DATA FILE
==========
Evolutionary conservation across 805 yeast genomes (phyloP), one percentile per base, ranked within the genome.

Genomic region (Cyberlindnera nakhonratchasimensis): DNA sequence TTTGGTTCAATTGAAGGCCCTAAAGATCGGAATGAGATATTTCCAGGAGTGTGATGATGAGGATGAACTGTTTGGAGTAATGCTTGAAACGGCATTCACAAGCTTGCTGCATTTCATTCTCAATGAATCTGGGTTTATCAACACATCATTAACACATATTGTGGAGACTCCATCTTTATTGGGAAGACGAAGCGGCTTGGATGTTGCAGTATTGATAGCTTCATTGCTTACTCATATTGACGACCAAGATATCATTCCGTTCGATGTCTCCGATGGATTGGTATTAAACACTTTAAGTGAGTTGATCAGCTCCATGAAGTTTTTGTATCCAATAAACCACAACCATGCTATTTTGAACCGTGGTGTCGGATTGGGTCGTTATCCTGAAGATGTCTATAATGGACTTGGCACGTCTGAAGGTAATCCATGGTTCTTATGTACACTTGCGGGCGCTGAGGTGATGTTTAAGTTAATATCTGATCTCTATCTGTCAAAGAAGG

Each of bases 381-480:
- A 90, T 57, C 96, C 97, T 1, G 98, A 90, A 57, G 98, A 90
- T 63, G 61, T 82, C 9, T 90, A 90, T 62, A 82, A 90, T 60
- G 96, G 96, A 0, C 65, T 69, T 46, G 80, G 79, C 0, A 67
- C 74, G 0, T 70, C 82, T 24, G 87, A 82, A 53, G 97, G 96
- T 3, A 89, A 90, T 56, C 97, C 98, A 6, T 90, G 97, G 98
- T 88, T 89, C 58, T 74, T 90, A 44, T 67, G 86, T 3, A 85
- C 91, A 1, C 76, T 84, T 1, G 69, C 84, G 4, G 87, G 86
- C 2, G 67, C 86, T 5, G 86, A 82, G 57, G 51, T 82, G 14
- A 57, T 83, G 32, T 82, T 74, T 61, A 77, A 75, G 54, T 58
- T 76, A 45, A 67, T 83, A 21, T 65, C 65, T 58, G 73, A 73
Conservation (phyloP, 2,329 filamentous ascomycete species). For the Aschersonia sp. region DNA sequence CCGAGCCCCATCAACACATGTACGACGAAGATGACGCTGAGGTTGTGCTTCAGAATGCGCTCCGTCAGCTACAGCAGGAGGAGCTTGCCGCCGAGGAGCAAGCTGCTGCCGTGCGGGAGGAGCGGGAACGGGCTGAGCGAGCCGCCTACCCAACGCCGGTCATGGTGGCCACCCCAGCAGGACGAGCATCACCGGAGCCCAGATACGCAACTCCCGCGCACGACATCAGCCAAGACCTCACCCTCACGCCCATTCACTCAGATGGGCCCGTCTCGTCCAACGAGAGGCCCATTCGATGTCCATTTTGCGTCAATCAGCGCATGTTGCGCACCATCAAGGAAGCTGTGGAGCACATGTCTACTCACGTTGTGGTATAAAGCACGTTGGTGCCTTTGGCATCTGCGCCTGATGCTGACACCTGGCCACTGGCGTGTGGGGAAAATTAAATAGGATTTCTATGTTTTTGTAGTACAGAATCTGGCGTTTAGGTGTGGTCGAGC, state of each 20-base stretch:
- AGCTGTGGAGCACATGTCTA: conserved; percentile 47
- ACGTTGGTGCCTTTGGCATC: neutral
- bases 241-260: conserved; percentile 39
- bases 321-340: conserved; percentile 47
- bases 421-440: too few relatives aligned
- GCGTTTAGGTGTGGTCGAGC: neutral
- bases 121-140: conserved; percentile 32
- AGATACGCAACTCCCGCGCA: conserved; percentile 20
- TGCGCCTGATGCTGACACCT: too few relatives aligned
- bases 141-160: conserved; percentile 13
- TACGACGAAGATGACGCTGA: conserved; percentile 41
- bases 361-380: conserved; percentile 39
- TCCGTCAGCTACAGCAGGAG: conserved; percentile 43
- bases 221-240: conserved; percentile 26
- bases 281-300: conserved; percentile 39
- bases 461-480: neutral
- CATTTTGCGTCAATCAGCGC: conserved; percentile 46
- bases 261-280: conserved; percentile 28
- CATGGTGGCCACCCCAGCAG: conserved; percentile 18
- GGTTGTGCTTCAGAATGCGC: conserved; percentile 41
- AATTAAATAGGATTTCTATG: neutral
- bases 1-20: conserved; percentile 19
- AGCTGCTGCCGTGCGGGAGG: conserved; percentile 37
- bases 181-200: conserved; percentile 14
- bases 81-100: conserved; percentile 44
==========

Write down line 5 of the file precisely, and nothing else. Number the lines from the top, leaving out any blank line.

- T 63, G 61, T 82, C 9, T 90, A 90, T 62, A 82, A 90, T 60